How much more will the blood of Christ, who through the eternal Spirit offered Himself without blemish to God, cleanse your conscience from dead works to serve the living God?
– Hebrews 9:14
Two spies lay hidden in darkness as the king’s men searched for them in the night.
Word of their presence in the city had reached the king of Jericho, and soon his men were at the door. The prostitute who lived there saved the men’s lives, but not before securing a promise from them to spare her and her family when they returned with Israel’s army to conquer the city.
Before being lowered out of her window to safety, the men gave her a piece of scarlet cord. They instructed her to gather her family together in the house on the day of their return and hang the scarlet cord in the same window. Since her house sat on the wall of the city, the cord would be seen, and her house spared. Rahab obeyed, and her faith saved her entire family from destruction by God on the day the city fell.
The scarlet cord seems like such a small detail in the account of the fall of Jericho, yet it depicts a theme woven throughout the Scriptures.
In Leviticus 14:4-6, the ceremonial cleansing of a person healed of leprosy included dipping a scarlet thread and cedar and hyssop seven times in the blood of a sacrificial bird and sprinkling it on him. A live bird was also dipped in the blood and released, symbolizing the person’s release from bondage to uncleanness. This person was now free to worship and fellowship with others, a beautiful symbol of our release from sin.
Moses and Aaron were commanded to burn cedar wood, hyssop, and scarlet material along with the red heifer to produce the ashes needed for Israel’s purification from sin, as outlined in Numbers 19:1-9.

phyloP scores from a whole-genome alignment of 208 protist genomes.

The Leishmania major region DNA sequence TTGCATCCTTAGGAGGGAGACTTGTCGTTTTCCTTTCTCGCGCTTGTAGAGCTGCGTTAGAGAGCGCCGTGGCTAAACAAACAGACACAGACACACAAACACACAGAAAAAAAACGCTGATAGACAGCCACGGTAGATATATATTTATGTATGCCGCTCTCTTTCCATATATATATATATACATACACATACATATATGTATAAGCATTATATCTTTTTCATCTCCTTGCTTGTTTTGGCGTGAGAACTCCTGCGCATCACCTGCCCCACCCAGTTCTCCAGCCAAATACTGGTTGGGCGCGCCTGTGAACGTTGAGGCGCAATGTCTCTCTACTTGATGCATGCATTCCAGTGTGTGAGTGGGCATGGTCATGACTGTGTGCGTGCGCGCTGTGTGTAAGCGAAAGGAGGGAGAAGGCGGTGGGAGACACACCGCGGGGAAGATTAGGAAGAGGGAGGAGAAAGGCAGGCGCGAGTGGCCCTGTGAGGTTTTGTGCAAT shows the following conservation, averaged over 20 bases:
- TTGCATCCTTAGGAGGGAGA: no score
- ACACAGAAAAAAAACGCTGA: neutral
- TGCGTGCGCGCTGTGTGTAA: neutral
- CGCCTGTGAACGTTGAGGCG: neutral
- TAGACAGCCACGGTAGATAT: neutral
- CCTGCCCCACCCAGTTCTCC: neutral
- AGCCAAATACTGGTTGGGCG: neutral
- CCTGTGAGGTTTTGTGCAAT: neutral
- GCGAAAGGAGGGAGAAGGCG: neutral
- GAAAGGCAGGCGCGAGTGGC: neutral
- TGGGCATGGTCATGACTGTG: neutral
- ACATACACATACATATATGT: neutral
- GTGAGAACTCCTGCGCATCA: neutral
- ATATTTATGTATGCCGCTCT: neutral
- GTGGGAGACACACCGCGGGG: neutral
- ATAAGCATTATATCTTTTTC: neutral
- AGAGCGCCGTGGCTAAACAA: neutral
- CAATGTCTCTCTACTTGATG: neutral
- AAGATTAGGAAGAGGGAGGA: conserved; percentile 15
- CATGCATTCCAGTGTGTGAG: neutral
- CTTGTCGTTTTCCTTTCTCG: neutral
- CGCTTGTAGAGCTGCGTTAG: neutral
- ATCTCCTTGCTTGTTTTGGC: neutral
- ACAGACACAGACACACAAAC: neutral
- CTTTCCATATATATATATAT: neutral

The blood of animals and red thread can never make us clean from our sins.
But these Old Testament symbols spoke of the greater sacrifice to come. Genesis 38:27-30 relates the account of the twins born to Judah by his daughter-in-law, Tamar. Because birthright belonged to the firstborn, a scarlet thread was tied on the arm of the infant Zerah as he began to emerge from the womb. But he withdrew his arm and the other son emerged first. This son was named Perez, or “breach,” because his birth caused a division between the two of them.
Jesus, a descendent of Perez, was declared the Son of God at His first coming. We are told in Scriptures He is the second Adam, the first having lost his birthright by sin. His birth created a breach in humanity. But for all who hang the scarlet thread of salvation in the window of their souls will be saved.
Zerah means “dawning” or “brightness.” At the birth of John the Baptist, his father Zacharias prophesied about him and the One before whom he came:
To give His people knowledge of salvation through the forgiveness of their sins.
Because of our God’s merciful compassion, the Dawn from on high will visit us
to shine on those who live in darkness and the shadow of death,
to guide our feet into the way of peace.
– Luke 1:77-79 (Holman Christian Standard Bible)
In the sacrifice and resurrection of Jesus Christ, all who accept God have seen a new dawn and will shine in the kingdom of our Lord. (Matthew 13:58)
In the poetic verse of Song of Solomon 4:3, the bridegroom tells this to his bride: Your lips are like a scarlet thread, and your mouth is lovely. If the scarlet thread is symbolic of redemption, this verse speaks to the beauty of those who proclaim His salvation and testify to His redemption in their lives.
And how can they preach unless they are sent? As it is written: How beautiful are the feet of those who announce the gospel of good things!
– Romans 10:15 (Holman Christian Standard Bible)